What about those in cars, boats, or worse yet aircraft. Changing these kind of standards in such a rushed manner is dubious at best but prevent drilling for oil or running a pipeline without an extra decade just to make sure it's safe. Hmm....

RE: 10% ???
By Motoman on 12/12/2011 1:54:50 PM , Rating: 1
...within 100 meters of one of their base stations.

So, yeah, it's probably not the greatest goal in the world...but not quite as much of a cataclysm as it would sound without the "100 meters" bit.

RE: 10% ???
By dgingerich on 12/12/2011 2:18:08 PM , Rating: 2
100m = 328ft

Even if the towers are 100ft tall (most cell phone towers are around 30-50ft up) it would put out interference about a block away.

Imagine coming up to an intersection, waiting to have your gps tell you which turn to take, and all of a sudden it loses the GPS signal. You have no idea which way to turn.

Definite interference at 100m means intermittent interference out to three times that. You would be a couple blocks away and all of a sudden have your gps device (or smartphone, or tablet) lose signal and quit giving you directions.

Considering they claimed they'd use a low power mode to prevent the interference, then put out equipment that defaulted to high power mode, I wouldn't trust anything they said. They just want to make money and don't care who they interfere with in the process.

RE: 10% ???
By DT_Reader on 12/12/11, Rating: -1
RE: 10% ???
By dgingerich on 12/12/2011 4:12:30 PM , Rating: 2
I can apply that to the GPS people who are effectively squatting on LightSquared's spectrum. They just want to steal this spectrum (because stealing the spectrum is cheaper than replacing all those GPS units with ones that work properly) and don't care who they steal it from in the process.

Um, yeah, we'll just tell the US Air Force that, since they are the ones who set up the concept, designs, satellites, and initial devices.

RE: 10% ???
By Bad-Karma on 12/12/2011 10:42:34 PM , Rating: 1
You sir, are squandering the O2 supply.......

RE: 10% ???
By Motoman on 12/12/2011 3:48:37 PM , Rating: 1
Acknowledged. It seemed like the OP was under the impression that it would knock out 10% of all GPS devices across the board. Which would really be a catastrophe...only affecting 10% of GPS devices within 100m is simply a much smaller catastrophe ;)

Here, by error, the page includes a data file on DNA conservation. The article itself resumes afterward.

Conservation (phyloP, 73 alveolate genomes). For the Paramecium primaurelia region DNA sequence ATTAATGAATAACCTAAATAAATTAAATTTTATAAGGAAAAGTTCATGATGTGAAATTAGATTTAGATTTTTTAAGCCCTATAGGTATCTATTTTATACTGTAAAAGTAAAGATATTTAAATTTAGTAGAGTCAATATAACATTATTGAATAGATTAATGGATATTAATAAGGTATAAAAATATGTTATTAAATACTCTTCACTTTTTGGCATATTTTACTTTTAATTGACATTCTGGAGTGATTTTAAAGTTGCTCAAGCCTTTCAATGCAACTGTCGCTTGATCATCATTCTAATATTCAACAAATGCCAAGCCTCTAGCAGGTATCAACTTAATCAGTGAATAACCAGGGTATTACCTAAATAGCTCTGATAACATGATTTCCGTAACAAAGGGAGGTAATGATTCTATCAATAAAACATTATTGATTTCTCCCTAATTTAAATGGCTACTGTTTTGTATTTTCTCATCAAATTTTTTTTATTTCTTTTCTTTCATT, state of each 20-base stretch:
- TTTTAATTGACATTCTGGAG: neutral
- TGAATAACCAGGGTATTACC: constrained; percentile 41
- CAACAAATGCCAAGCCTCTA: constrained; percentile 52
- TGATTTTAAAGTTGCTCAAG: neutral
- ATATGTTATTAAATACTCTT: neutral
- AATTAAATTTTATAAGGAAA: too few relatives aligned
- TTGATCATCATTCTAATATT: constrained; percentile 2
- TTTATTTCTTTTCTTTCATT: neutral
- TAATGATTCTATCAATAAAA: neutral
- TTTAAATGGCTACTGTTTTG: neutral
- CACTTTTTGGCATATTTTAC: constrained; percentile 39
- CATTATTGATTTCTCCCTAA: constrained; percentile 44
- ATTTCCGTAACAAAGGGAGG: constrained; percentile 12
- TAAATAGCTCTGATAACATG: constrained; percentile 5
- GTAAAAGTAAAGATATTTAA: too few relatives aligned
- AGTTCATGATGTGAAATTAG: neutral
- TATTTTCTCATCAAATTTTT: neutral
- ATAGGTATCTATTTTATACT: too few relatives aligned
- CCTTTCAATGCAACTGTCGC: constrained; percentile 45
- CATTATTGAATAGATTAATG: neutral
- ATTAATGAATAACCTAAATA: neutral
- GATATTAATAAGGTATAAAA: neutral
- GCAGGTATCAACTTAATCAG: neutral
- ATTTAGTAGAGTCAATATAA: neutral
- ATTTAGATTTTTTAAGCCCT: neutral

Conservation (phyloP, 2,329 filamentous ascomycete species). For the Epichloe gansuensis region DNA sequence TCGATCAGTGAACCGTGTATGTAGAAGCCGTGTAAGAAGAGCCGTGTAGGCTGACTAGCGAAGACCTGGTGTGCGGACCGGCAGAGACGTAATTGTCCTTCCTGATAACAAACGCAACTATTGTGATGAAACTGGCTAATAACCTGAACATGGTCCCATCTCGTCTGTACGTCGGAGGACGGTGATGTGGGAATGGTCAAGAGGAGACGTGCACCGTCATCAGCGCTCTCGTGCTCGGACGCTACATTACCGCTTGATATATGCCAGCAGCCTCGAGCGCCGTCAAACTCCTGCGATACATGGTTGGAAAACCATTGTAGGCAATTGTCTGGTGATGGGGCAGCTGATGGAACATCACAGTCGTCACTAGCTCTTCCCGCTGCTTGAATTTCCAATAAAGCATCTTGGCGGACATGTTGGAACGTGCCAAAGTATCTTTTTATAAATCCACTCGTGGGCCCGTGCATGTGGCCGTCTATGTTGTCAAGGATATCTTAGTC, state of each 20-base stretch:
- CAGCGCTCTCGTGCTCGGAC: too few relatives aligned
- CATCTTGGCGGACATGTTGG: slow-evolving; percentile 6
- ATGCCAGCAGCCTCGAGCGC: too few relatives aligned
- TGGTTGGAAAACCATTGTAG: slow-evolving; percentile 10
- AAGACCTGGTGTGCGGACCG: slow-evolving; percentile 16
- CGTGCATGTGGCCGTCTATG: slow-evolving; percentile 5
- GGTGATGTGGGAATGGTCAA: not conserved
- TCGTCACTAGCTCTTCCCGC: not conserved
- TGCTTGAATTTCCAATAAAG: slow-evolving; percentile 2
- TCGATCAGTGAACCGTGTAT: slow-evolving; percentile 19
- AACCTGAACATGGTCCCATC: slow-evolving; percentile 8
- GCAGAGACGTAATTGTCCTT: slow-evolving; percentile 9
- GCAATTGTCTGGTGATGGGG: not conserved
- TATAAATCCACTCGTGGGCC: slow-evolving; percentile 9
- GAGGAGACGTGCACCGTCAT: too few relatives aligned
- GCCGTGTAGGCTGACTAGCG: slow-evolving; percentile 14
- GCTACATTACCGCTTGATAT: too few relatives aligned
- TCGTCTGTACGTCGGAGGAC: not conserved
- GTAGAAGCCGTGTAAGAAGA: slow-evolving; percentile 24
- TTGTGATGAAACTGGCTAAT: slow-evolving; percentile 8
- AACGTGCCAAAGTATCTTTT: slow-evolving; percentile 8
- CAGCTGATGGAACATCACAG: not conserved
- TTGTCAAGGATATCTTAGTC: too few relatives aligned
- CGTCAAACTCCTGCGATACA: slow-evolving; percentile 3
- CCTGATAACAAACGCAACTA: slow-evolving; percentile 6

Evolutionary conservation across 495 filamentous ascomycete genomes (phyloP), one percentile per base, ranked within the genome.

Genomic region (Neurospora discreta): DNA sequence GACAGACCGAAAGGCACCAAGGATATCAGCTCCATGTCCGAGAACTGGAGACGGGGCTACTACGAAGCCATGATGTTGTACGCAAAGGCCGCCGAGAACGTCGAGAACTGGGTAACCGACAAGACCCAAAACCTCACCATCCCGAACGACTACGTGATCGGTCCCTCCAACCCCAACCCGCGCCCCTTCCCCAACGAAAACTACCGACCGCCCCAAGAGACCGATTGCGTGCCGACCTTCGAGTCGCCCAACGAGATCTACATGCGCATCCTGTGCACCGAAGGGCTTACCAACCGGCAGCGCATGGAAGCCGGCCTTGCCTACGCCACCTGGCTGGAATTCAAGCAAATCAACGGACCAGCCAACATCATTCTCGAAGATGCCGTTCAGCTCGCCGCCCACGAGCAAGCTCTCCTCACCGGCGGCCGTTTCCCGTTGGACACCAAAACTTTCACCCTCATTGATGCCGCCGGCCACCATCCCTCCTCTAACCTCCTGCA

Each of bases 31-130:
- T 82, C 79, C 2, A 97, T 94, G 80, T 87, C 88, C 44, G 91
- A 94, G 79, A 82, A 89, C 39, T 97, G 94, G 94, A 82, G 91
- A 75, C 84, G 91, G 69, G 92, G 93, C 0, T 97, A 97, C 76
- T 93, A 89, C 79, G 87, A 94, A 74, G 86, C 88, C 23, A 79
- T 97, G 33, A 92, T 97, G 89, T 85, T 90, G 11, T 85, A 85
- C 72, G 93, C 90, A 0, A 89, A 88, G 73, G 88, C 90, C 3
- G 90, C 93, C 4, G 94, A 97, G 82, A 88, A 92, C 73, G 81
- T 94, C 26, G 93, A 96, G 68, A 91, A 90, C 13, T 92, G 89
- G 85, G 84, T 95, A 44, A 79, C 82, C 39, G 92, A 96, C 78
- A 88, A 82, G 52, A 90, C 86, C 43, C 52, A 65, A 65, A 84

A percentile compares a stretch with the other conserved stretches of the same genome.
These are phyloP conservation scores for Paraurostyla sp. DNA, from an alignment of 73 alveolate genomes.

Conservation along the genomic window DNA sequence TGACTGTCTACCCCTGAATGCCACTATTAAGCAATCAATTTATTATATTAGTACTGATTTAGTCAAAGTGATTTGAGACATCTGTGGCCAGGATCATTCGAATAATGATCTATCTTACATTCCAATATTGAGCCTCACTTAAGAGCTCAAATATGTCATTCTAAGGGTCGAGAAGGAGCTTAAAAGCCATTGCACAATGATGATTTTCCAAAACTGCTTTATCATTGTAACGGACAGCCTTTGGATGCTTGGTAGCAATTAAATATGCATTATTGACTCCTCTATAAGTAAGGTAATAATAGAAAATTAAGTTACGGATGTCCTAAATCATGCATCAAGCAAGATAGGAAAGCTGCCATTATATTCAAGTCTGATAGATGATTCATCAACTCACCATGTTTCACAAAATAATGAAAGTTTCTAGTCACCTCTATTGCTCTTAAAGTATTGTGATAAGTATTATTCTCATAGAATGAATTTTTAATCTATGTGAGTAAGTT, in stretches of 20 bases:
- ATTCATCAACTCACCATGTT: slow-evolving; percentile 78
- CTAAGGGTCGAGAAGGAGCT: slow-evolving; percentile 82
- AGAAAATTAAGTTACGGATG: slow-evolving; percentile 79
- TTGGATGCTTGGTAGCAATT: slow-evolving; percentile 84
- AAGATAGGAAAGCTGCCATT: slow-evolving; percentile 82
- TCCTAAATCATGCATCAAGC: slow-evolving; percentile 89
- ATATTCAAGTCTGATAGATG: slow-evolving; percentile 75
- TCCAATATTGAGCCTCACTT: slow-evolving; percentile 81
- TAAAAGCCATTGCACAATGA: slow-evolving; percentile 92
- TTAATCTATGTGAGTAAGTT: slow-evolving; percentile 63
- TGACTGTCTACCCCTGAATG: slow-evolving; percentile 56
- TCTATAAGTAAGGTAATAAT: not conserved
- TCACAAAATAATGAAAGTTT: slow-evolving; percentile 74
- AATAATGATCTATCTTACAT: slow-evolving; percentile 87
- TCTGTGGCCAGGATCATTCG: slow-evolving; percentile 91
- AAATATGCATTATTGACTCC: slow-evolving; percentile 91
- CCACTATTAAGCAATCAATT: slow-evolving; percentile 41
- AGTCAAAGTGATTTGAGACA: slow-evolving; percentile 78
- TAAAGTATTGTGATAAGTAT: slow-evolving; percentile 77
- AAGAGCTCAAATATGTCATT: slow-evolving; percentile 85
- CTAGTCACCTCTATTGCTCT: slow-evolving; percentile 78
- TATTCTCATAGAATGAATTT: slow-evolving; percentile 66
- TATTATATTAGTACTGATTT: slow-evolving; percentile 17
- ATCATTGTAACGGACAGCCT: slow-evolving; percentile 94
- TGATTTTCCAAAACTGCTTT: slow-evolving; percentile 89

RE: 10% ???
By fic2 on 12/12/2011 6:51:44 PM , Rating: 2
That isn't what happens with a TomTom GPS. Just used one in New Zealand during vacation. Every time the TomTom would loose GPS lock (frequently) it would just shout out "Turn right here". Usually meaning either off the cliff or into the side of the mountain. I don't know why it was trying to commit suicide, but I would never buy a TomTom. Not to mention even though it had "updated" maps from this year it still didn't know about roads that had been there for 5+ years.

RE: 10% ???
By 0ldman on 12/14/2011 10:55:05 AM , Rating: 2
Generally, at least in the US, if the maps are wrong it is because the government has poor mapping. The rural area I live in is completely wrong. Most county roads are completely backwards from the actual layout and there are several that are off by miles as to where the road actually is.

Whoever is responsible for mapping our area (USGS?) apparently is "close enough", which makes most GPS units useless here.

Comes down to ignorance again.

RE: 10% ???
By Zoomer on 12/12/2011 3:55:49 PM , Rating: 2
IMO, this is totally not lightsquared problem. They got a license to the frequency band at specified power levels, and should be able to use said license. It's not their problem if some one else screwed up before.

RE: 10% ???
By semiconshawn on 12/12/2011 4:48:12 PM , Rating: 2
This is totally a LS problem. Makes no difference who is wrong or to blame. LS is the one with the problem they cant deploy. That is the problem. Nobody else is having any problems.